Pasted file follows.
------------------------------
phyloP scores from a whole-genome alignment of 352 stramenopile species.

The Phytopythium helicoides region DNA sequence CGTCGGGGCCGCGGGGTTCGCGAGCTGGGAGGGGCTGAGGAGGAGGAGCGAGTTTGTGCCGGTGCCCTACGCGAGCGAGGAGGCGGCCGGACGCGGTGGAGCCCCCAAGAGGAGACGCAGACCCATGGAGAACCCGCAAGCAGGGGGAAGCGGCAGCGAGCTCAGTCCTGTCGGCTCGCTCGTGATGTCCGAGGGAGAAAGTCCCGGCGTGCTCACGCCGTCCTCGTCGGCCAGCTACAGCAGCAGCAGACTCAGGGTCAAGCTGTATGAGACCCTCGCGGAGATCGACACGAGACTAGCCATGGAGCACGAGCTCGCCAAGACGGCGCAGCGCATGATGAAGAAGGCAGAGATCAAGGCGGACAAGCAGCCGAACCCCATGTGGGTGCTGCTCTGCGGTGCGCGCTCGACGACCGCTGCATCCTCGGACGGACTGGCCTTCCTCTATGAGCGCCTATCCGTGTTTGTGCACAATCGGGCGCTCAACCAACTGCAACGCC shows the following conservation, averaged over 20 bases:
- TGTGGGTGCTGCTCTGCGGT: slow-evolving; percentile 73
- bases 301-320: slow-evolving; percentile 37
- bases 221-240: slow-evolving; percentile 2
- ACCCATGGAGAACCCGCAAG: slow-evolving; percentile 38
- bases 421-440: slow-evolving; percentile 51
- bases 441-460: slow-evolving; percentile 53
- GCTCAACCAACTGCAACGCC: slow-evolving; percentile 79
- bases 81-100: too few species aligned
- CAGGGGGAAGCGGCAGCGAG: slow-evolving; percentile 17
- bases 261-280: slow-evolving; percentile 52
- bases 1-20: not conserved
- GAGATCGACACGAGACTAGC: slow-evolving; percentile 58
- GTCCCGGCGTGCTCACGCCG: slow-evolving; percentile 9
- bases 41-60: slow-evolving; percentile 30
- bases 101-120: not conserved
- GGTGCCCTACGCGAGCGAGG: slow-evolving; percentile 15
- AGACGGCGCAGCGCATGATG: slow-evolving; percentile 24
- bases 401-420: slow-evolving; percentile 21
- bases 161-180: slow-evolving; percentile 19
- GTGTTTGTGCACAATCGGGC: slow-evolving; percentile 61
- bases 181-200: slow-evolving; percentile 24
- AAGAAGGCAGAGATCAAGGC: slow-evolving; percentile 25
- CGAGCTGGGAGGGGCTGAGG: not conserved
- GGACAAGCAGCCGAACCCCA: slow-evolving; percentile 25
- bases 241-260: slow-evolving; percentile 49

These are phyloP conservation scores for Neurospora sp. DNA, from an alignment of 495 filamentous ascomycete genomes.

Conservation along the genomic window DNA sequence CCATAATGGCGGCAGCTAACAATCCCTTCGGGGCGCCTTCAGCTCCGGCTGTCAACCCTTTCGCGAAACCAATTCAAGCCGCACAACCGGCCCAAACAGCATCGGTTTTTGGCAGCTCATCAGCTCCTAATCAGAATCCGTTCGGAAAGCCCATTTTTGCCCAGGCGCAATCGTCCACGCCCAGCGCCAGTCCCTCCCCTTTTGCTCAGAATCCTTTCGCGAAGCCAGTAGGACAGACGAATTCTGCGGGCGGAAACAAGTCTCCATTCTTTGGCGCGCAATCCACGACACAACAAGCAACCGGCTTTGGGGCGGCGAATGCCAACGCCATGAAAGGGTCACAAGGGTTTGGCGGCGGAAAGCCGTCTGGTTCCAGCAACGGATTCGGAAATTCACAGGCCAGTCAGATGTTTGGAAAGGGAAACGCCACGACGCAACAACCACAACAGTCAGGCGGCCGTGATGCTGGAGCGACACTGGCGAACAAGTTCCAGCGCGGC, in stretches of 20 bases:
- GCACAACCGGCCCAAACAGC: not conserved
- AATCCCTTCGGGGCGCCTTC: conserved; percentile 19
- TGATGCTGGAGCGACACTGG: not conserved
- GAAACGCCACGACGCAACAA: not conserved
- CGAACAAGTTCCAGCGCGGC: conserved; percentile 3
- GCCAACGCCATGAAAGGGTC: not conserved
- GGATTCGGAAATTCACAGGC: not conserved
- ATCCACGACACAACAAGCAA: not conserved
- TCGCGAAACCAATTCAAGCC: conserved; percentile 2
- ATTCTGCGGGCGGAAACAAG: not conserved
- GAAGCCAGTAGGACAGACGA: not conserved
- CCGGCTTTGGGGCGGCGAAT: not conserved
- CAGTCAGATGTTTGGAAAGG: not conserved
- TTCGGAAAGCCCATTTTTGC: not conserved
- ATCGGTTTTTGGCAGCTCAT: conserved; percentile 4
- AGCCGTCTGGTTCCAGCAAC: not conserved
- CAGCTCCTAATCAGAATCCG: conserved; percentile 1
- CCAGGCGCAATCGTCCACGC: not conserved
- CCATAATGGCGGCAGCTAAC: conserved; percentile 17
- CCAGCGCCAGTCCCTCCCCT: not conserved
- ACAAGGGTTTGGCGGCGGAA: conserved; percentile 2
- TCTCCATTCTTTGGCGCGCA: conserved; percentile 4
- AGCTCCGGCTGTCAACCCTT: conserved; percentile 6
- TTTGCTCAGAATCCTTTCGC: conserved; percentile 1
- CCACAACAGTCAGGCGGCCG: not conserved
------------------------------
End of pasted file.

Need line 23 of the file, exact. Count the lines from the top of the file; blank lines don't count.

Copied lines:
- bases 181-200: slow-evolving; percentile 24